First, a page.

The fentanyl overdose death crisis in Jefferson County

Jefferson County is seeing an uptick in cocaine-fentanyl overdoses. This has become a new and growing concern for medical experts in the community.

One of the trained employees at Birmingham Recovery Center in Hoover who assists clients with substance abuse issues is executive director Ian Henyon.

Patients who have an overdose or near-death experience with cocaine laced with fentanyl are being seen in the outpatient clinic.

They are stating, “Hey, I drink sometimes and I use cocaine sometimes,” in our office. Henyon remarked, “I don’t think it’s really a problem, but I had this serious event.”

According to the coroner for Jefferson County, there have been 98 overdose deaths involving cocaine and fentanyl this year.

In Birmingham, seventy-four people passed away. Nine of these were in Jefferson County’s unincorporated areas. Five were in Bessemer, while ten were in other municipalities.

“People who may not believe they have a cocaine problem but are worried about the state of the world and wish to change course in their lives will be seen,” Henyon said.

Dr. Darlene Traffanstedt reports that the Jefferson County Department of Health saw 450 people order free naloxone kits from their website over the course of the weekend. This occurred just hours after Mayor Randall Woodfin tweeted that there were too many overdoses in the city from cocaine and fentanyl.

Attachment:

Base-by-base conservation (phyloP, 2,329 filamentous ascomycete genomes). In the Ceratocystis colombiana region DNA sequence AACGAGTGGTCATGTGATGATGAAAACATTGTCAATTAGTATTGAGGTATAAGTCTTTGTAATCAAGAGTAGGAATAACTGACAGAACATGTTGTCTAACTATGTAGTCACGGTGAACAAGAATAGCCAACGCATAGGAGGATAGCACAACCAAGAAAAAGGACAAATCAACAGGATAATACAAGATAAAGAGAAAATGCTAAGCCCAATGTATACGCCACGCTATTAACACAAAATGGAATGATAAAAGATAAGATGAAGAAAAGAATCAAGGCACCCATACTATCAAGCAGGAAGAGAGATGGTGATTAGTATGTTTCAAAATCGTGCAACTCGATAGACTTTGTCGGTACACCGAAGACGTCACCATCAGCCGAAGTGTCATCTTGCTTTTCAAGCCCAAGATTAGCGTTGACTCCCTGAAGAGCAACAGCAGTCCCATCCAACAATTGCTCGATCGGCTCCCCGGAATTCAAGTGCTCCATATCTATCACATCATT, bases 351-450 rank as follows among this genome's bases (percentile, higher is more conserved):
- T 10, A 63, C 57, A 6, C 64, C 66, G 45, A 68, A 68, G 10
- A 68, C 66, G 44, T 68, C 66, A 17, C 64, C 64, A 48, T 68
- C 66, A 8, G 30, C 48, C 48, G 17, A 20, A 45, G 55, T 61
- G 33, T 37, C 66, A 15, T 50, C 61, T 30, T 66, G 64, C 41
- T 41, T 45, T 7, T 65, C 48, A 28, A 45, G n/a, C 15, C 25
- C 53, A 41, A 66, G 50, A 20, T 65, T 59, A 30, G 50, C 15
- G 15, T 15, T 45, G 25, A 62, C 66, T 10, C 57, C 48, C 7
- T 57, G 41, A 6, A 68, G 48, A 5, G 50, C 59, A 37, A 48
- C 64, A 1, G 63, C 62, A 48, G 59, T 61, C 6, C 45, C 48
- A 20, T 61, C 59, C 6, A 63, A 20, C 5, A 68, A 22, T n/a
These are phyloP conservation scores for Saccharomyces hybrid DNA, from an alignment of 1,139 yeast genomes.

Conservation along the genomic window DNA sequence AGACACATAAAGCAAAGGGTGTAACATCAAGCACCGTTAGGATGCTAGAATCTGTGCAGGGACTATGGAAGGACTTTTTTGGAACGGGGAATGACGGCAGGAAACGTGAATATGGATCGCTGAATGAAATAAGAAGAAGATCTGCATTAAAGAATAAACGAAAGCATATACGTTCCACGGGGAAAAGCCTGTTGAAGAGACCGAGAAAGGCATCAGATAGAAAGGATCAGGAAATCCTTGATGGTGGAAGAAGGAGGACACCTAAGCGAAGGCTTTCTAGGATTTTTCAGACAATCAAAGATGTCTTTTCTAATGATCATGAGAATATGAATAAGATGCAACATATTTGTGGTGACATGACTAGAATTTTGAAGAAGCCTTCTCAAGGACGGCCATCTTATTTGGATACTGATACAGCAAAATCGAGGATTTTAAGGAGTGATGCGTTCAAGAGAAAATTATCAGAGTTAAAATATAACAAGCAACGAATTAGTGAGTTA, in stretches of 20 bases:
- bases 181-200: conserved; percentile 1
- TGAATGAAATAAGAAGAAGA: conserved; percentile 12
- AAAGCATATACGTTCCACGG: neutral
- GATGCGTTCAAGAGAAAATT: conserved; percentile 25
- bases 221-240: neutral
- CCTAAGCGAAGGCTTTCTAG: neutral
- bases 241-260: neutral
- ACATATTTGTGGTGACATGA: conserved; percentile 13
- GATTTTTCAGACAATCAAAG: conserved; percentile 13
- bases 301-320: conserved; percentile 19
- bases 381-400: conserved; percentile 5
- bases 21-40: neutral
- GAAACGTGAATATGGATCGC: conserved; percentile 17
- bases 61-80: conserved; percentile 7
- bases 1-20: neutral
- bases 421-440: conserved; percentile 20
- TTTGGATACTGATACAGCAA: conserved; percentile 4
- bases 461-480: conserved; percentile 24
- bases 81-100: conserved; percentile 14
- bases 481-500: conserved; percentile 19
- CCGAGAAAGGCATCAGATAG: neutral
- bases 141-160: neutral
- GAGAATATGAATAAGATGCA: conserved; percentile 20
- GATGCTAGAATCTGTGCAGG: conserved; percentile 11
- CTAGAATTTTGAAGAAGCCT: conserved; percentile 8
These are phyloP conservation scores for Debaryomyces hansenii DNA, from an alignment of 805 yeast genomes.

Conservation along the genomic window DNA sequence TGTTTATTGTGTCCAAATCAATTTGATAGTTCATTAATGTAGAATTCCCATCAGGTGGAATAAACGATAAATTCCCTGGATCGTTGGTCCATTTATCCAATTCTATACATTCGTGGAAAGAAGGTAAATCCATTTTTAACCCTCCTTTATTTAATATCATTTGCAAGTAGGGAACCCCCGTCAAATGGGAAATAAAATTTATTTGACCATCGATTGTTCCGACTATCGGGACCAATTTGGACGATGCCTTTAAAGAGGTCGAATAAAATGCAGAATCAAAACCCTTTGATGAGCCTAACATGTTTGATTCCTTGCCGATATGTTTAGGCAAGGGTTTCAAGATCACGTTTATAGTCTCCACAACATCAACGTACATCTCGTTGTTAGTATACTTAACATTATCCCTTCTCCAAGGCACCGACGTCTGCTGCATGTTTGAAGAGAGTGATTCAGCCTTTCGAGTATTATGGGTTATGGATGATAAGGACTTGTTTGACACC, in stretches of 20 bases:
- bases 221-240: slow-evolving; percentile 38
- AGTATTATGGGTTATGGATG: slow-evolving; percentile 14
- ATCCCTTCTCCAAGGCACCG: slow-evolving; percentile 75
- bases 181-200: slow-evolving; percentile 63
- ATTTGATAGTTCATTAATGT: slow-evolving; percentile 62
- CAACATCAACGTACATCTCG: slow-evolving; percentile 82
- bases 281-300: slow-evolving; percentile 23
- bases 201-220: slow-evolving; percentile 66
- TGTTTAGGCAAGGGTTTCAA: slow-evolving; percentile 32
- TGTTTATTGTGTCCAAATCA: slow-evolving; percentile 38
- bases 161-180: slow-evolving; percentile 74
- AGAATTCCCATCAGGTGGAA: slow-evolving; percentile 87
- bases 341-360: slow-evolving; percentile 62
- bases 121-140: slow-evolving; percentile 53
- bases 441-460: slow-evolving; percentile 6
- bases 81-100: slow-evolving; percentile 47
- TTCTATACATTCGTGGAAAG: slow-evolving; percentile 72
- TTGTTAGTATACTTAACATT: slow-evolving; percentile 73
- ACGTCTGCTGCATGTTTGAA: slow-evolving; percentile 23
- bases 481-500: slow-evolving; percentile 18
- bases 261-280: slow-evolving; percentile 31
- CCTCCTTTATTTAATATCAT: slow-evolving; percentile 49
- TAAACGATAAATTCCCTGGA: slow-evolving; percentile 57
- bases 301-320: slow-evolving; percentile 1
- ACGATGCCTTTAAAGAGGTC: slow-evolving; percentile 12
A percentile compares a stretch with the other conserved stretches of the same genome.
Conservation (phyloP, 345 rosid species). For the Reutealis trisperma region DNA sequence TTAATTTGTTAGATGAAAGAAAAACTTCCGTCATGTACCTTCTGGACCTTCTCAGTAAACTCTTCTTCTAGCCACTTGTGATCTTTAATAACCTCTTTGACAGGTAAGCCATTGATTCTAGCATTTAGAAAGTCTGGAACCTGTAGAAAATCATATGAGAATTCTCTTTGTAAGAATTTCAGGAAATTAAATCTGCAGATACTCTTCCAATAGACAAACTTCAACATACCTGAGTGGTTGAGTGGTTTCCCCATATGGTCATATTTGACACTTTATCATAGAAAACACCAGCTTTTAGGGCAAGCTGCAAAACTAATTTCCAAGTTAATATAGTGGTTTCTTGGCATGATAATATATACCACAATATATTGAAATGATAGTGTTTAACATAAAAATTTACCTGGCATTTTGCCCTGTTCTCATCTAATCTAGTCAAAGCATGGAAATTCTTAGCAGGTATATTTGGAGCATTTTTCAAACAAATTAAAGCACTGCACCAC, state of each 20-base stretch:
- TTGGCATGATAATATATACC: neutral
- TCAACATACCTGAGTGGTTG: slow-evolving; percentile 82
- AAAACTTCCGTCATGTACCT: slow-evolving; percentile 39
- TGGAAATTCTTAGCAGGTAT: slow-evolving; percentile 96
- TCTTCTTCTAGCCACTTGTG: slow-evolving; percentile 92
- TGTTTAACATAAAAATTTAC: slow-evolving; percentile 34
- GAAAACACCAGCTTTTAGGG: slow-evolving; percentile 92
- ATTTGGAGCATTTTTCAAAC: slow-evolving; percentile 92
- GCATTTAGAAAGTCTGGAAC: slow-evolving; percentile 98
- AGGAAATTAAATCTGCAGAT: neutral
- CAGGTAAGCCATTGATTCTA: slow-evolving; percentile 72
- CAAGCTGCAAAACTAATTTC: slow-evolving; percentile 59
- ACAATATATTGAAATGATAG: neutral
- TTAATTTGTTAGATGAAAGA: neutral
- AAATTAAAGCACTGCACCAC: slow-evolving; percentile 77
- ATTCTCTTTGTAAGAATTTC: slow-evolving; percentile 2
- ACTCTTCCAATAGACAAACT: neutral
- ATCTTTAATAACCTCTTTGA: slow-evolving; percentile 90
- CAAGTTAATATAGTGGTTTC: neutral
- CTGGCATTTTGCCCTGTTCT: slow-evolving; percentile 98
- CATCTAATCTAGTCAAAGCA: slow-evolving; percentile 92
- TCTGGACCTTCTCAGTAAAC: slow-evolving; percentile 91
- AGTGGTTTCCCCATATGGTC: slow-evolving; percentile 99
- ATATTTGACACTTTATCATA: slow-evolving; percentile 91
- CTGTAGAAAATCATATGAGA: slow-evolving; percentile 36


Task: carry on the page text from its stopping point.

“Fentanyl is not going away, in my opinion. “I believe it will remain in our medication supply,” stated Medical Director Traffanstedt.

Their goal, according to her, is to get these kits into the hands of people who need them. It includes two nasal sprays of naloxone and a fentanyl test strip so you can check if the medicine contains fentanyl.

“While there isn’t a totally safe way to use unlisted substances, it can help people become more knowledgeable and maybe take some precautions to lower their risk of overdosing,” stated Traffanstedt.

Additionally, Birmingham Recovery Center staff members can assist in offering precautions.

Henyon said, “They can call us and we can talk to them about what’s going on.”

By Caleb Anderson

Caleb, a seasoned journalist with a passion for storytelling, has dedicated his career to bringing the latest news to the public. With a keen eye for detail and a commitment to unbiased reporting, He navigates the dynamic world of journalism, covering a wide range of topics from local events to global issues. Caleb's insightful articles reflect his dedication to keeping readers informed and engaged in the ever-evolving landscape of news.

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